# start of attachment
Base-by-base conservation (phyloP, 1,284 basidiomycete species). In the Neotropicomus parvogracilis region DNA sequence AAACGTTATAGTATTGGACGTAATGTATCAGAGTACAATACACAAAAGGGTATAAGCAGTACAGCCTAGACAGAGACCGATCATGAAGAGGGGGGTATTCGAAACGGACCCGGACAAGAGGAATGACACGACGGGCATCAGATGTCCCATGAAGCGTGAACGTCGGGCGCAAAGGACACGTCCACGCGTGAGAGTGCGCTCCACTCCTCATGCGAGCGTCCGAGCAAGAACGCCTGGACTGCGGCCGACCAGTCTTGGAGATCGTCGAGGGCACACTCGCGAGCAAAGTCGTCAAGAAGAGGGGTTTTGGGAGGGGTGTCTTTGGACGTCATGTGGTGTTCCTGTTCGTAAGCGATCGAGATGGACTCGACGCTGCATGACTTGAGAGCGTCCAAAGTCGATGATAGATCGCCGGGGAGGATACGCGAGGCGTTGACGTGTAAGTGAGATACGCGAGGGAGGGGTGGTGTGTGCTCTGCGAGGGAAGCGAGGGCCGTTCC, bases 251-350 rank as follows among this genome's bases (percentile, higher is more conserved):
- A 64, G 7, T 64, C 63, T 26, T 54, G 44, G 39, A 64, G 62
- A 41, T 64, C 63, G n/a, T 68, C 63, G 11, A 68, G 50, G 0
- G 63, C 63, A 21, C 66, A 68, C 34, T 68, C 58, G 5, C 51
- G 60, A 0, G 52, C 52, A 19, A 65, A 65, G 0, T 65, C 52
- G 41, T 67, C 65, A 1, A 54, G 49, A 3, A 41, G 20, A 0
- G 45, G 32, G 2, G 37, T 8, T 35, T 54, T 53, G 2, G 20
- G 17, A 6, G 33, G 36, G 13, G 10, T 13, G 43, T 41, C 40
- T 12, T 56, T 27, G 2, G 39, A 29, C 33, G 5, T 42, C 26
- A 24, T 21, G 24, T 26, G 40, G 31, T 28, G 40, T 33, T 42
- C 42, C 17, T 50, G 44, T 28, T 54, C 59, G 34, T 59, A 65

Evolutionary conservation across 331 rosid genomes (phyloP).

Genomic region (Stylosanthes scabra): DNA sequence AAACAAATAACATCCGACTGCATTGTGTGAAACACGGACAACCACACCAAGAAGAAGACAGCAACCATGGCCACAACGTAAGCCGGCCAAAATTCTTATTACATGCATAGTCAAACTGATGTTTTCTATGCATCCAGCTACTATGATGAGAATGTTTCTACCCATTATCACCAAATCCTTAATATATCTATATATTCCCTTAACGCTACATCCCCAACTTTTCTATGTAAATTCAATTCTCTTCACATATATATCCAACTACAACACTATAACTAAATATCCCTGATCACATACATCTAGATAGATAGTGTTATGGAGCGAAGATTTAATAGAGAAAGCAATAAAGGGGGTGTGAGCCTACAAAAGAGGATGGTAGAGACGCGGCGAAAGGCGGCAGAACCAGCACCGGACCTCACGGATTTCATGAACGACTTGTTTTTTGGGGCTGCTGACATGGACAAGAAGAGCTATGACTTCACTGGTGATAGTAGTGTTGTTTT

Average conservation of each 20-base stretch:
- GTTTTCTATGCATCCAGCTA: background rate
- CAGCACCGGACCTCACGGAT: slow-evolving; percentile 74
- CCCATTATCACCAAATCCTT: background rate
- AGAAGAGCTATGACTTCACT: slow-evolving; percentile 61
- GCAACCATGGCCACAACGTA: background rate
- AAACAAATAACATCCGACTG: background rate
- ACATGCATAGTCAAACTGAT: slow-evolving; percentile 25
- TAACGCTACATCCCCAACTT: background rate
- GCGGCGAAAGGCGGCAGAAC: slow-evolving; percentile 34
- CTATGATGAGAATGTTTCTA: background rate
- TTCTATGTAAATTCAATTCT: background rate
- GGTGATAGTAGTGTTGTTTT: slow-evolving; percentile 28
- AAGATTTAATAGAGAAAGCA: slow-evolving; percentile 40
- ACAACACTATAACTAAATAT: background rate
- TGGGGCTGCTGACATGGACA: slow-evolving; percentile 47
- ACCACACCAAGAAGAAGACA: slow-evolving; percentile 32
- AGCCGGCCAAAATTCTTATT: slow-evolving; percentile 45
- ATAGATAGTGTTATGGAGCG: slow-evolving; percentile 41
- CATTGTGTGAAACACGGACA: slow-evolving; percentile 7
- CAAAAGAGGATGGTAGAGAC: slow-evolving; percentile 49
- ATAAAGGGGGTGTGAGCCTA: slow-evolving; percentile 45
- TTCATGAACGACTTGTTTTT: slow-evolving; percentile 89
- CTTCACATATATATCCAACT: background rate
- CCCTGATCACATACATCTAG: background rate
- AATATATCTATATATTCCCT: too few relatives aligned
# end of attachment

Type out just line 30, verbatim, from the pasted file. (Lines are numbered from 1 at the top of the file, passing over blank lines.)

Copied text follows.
- ACCACACCAAGAAGAAGACA: slow-evolving; percentile 32